Nenad Ž. Petrović, Yugoslav Military Cooperation with the Soviet Union 1953–1964 as Seen from Belgrade

The primary objective of the study is to elucidate an important part of post-war period in Yugoslav history, covering the time from Joseph Stalin’s death (March 1953) to Nikita Khrushchev’s removal from power (October 1964). The study shows how the ties between the two armies were withstanding changes, as their parity closely matched the countries’ bilateral and interparty relations. After a brief improvement, once the Hungarian Uprising in the autmn 1956 took place, new tensions in the countries’ relations increased, inevitably affecting the formerly renewed military relations further. Ideological disputes escalated sharply in 1958. Better relations in all sectors were gradually resumed, but not before the early sixties.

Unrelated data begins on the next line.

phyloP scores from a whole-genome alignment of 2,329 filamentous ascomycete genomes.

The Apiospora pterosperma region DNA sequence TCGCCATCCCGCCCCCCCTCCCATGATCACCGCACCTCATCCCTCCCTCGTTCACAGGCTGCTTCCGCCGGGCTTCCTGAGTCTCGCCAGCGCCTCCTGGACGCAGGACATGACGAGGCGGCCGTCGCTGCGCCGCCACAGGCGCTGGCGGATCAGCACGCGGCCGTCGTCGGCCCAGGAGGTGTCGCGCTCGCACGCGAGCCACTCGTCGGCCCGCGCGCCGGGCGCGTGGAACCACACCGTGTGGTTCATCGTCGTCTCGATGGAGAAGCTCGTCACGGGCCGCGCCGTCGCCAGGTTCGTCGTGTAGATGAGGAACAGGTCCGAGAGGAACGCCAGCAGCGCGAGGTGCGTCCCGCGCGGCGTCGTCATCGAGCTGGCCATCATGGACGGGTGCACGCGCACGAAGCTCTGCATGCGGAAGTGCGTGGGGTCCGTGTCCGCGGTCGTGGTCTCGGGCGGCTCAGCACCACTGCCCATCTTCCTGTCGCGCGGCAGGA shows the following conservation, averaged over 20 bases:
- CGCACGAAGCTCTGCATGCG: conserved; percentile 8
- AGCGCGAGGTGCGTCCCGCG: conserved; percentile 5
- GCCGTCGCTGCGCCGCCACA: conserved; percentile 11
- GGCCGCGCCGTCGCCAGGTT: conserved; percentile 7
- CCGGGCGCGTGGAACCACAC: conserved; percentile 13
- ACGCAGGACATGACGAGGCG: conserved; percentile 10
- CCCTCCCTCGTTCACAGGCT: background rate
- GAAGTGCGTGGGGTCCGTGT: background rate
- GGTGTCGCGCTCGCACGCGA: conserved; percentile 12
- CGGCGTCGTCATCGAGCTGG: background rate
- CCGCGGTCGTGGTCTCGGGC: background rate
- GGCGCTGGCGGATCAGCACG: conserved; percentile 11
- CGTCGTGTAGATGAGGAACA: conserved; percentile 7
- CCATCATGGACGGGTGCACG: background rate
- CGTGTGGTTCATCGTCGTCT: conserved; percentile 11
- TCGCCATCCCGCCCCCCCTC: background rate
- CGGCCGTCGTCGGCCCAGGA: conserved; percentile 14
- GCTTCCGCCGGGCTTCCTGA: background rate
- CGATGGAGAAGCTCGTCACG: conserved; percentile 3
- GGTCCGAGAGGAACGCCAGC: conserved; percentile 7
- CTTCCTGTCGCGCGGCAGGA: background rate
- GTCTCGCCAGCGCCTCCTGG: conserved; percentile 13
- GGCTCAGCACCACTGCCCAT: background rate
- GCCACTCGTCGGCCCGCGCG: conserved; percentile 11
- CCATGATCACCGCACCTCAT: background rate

Commencing 1961, large provisions of weaponry and military materiel for the YPA from the Soviet Union proceeded. The focus of the research project was to discover the amount, the types, and the purposes of the weapons obtained, and the prices at which they had been purchased. Did the purchasing of the arms from the Soviet Union mean turning away from the West, at least temporarily? To what extent were the (temporarily) improved intergovernmental and economic relations followed by mending of the interparty relations?
The study is based on documents obtained largely from The Archives of Yugoslavia, The Military Archives, and The Archives of the Ministry of Foreign Affairs of Serbia.